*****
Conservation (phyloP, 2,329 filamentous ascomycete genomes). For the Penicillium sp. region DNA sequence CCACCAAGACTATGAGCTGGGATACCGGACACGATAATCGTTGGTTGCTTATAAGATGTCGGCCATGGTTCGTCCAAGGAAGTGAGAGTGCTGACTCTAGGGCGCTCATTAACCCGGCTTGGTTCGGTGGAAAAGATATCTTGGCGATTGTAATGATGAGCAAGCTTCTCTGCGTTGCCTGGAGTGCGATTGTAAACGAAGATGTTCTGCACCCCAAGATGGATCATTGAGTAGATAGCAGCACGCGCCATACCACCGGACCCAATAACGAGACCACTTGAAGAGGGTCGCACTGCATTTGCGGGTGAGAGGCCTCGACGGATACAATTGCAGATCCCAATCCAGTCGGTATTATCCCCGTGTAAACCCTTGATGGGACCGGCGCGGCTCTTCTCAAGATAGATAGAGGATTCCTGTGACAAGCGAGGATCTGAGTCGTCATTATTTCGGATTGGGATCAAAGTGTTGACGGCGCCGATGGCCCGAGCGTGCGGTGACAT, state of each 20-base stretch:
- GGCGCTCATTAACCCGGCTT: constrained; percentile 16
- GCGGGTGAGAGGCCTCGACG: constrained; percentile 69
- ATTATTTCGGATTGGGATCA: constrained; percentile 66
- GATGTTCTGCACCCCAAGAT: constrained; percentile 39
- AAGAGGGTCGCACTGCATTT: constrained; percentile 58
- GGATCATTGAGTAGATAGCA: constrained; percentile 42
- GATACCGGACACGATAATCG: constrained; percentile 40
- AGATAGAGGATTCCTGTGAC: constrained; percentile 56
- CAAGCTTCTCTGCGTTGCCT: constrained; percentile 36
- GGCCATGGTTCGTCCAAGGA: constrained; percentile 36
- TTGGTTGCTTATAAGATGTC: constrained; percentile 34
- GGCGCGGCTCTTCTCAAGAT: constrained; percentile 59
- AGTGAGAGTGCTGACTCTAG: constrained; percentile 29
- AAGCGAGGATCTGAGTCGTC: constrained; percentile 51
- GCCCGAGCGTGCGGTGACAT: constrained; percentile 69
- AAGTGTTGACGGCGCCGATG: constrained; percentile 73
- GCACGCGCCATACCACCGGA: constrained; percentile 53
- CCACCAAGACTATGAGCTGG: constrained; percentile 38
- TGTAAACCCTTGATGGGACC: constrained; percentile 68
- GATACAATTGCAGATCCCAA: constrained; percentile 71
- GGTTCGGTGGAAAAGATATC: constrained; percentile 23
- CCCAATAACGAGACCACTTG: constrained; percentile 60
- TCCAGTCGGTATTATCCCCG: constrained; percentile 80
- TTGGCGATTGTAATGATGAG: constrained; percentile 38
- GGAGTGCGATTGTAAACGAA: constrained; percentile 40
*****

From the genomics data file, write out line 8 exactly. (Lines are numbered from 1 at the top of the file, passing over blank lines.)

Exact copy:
- GATACCGGACACGATAATCG: constrained; percentile 40